After India, China to send special envoy to NepalFebruary 22nd, 2009 - 3:57 pm ICT by IANS
Kathmandu, Feb 22 (IANS) A week after Indian Foreign Secretary Shivshankar Menon visited Nepal to assess the progress of the commitments pledged between India and Nepal, it is now the turn of the Himalayan republic’s northern neighbour China to send a special envoy to Kathmandu.
Liu Jieyi, China’s assistant foreign minister, will arrive in Kathmandu Feb 25 for a three-day visit during which he will meet Prime Minister Pushpa Kamal Dahal Prachanda, Foreign Minister Upendra Yadav and leaders of the major political parties.
Earlier this month, Beijing sent a six-member delegation of the ruling Communist Party of China headed by its international department vice-minister Liu Hongcai on a four-day visit to Nepal.
Liu and his peers had met Prachanda, who reiterated Nepal’s support to the “One China” policy that regards Tibet to be an integral part of the communist republic and said Nepali security forces have been asked to prevent any possible protests by Tibetans next month.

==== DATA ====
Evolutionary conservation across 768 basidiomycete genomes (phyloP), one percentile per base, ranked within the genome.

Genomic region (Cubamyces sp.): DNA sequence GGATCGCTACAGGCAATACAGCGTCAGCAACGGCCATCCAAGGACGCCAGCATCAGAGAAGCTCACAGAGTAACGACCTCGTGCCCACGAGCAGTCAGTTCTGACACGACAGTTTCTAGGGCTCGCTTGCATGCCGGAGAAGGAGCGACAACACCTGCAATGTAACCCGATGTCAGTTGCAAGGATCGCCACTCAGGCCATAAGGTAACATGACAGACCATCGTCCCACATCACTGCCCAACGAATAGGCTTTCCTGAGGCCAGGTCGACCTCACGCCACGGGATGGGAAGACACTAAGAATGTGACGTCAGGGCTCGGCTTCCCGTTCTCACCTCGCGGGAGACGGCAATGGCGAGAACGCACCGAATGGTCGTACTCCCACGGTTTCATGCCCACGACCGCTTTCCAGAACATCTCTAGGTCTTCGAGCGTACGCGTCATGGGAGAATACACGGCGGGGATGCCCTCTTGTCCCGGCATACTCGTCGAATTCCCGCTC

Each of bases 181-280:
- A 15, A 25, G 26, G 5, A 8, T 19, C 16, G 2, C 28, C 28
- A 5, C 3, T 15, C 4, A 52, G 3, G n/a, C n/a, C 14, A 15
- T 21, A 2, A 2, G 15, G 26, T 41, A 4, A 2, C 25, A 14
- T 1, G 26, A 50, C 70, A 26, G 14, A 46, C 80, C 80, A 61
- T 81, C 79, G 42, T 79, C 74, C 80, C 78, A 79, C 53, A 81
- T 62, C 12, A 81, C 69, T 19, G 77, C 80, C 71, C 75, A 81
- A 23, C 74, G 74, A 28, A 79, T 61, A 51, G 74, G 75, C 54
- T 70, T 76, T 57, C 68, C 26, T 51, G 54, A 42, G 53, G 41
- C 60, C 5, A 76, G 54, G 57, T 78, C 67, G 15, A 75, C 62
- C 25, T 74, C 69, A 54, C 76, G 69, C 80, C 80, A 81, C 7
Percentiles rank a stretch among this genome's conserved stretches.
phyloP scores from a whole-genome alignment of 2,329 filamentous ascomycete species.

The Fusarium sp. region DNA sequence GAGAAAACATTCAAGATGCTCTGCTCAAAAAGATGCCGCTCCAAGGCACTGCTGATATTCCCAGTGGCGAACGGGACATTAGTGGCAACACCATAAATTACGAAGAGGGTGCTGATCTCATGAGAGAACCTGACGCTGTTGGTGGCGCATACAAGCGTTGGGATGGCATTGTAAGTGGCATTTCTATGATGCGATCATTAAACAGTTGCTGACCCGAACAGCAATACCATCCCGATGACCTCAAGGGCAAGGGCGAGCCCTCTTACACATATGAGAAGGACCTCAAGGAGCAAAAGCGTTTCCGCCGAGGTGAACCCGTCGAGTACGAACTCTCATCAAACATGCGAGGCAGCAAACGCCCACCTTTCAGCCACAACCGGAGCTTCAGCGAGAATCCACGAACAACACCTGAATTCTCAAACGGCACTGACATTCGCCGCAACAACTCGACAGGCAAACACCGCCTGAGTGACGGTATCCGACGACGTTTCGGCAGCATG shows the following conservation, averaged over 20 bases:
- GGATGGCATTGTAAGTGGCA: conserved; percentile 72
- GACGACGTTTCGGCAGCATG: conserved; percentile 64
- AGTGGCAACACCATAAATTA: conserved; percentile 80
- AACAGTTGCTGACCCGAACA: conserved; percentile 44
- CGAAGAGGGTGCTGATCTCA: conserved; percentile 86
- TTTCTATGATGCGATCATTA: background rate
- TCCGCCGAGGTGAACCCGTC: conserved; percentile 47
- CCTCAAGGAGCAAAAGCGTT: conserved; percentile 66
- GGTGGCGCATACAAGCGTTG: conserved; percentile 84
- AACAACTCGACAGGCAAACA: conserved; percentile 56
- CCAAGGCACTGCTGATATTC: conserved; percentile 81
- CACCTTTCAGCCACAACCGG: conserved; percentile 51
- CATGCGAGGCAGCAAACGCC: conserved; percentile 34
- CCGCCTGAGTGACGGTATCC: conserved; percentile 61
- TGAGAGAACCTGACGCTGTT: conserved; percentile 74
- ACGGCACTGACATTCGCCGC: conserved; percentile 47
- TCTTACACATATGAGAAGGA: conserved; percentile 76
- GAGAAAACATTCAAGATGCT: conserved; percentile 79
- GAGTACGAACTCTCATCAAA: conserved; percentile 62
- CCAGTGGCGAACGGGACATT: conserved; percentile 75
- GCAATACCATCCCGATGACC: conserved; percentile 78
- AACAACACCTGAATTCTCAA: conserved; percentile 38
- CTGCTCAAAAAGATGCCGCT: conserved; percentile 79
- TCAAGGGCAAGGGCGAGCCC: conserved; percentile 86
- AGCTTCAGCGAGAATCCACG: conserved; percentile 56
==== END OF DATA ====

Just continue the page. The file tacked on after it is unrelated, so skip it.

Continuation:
As China nears the 50th year of its annexation of Tibet - which Beijing calls the “peaceful liberation” of the former Buddhist kingdom, Beijing is fearful of fresh protests by Tibetans in Kathmandu. Similar protests last year on the eve of the 2008 Summer Olympic Games raised fresh questions about its human rights record, especially in the Tibet Autonomous Region.
In January, for the first time, China sent a delegation to attend the convention of an ethnic Nepali party that was considered close to India.
Ai Ping, director-general of the First Bureau at the international department of the Communist Party of China, led a three-member delegation to Birgunj town on the India-Nepal border to attend the second general convention of the Madhesi Janadhikar Forum, the fourth largest party in Nepal.
From concerns about the Tibet issue, Beijing is now also growingly talking about the unrest in Nepal’s Terai plains along the India-Nepal border and said China would not remain a silent spectator if Nepal faces invasion.
Though inscrutable Beijing stopped short of naming the invading country, it is construed by Nepal to mean India.
India, however, says it is not perturbed by the growing Chinese interest and presence in Nepal.
“Nepal is a sovereign country and free to have friendly relations with any country it wants,” Menon said last week, at the end of a two-day visit to Nepal.
The Indian official also said India was focusing on its bilateral relations with Nepal, which exclude three-sided dialogues with China.
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